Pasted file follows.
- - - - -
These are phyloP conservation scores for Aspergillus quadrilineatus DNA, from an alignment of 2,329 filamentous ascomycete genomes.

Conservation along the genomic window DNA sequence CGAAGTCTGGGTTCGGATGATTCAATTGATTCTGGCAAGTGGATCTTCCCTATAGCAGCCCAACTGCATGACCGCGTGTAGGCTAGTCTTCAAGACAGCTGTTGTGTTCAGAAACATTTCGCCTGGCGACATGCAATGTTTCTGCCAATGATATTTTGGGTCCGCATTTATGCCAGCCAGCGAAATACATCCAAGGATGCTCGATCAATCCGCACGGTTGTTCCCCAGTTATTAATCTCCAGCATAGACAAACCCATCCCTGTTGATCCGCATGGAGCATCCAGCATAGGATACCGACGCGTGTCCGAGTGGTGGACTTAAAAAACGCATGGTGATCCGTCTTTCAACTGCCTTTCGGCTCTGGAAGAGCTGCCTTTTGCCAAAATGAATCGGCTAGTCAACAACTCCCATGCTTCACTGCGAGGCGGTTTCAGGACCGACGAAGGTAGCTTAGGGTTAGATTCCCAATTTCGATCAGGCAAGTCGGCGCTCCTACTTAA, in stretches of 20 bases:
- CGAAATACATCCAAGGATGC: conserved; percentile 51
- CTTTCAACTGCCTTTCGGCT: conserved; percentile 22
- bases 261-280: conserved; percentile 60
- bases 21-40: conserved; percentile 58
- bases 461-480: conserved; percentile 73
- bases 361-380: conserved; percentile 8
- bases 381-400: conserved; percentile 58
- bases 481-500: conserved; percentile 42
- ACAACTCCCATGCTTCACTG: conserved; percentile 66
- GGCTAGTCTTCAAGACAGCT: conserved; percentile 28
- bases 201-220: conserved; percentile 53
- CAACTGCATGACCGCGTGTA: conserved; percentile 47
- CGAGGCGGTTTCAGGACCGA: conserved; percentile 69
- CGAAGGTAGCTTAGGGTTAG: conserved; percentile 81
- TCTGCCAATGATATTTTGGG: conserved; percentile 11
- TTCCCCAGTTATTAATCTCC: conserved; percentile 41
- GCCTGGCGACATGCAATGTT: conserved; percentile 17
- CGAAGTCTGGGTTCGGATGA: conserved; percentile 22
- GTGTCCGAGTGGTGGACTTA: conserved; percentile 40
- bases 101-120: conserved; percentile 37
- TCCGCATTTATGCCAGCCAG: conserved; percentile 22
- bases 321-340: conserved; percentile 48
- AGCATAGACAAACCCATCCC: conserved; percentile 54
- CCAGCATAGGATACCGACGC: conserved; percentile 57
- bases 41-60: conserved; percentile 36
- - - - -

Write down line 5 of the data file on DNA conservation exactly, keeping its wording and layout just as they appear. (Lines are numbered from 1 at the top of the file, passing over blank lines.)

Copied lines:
- bases 261-280: conserved; percentile 60